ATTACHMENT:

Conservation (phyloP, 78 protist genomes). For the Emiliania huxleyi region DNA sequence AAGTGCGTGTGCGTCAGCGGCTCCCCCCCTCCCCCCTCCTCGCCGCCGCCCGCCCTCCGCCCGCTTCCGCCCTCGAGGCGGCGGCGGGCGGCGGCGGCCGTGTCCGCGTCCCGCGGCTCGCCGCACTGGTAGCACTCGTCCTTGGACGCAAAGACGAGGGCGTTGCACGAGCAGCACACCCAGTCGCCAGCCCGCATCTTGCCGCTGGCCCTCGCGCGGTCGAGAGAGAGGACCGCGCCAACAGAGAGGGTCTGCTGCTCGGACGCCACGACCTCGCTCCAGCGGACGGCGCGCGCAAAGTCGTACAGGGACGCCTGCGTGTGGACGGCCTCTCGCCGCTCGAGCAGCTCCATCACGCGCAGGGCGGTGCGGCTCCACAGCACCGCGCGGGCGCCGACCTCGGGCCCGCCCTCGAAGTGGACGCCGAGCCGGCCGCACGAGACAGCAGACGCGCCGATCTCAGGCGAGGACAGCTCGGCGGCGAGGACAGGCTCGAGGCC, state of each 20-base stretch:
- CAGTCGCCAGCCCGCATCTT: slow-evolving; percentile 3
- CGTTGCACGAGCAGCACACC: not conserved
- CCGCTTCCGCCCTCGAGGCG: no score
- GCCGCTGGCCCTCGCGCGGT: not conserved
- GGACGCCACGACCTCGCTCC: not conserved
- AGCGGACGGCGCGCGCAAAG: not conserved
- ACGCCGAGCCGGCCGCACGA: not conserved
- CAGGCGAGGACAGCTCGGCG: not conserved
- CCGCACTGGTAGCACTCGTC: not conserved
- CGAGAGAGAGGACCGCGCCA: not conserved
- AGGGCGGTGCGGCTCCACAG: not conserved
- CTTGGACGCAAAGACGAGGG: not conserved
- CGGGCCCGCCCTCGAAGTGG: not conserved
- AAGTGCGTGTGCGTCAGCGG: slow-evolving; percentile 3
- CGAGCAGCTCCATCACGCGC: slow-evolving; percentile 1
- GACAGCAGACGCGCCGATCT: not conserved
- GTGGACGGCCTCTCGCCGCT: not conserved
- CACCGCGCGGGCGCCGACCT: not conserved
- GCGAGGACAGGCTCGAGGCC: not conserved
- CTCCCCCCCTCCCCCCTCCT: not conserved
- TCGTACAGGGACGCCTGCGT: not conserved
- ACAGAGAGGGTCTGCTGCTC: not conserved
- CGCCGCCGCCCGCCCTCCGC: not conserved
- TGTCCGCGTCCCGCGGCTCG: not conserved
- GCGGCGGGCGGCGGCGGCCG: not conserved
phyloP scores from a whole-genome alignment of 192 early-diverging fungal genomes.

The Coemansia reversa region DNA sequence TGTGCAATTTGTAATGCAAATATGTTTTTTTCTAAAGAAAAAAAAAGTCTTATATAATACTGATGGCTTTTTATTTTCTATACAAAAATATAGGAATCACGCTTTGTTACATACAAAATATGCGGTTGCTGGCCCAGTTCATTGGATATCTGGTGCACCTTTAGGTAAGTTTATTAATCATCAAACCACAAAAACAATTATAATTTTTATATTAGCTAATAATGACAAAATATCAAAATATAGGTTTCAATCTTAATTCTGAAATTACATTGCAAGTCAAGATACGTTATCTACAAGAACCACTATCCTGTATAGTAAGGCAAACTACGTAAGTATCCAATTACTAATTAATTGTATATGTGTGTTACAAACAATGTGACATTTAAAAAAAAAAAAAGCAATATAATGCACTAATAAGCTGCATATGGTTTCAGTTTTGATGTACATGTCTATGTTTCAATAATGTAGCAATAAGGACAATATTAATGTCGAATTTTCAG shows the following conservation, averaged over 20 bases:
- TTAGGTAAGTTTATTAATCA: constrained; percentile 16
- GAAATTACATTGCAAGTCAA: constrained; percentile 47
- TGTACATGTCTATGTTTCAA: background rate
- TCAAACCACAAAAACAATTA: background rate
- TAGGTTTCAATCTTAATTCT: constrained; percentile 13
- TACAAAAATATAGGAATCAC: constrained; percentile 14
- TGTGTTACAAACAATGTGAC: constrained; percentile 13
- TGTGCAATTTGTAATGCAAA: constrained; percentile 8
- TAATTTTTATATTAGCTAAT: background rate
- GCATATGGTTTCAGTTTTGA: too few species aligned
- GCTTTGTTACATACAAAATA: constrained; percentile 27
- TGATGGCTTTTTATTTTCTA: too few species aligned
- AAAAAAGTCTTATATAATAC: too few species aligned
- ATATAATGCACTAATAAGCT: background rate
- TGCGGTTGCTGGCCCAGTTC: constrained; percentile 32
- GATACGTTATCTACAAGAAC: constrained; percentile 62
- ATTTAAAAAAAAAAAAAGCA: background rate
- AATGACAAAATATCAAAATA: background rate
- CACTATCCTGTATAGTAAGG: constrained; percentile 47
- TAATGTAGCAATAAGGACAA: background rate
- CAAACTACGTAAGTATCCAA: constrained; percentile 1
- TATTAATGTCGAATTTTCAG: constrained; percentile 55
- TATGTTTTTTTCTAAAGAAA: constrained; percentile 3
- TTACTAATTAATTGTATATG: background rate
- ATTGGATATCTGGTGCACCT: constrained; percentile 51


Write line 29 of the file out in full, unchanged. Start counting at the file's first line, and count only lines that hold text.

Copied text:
- TTAGGTAAGTTTATTAATCA: constrained; percentile 16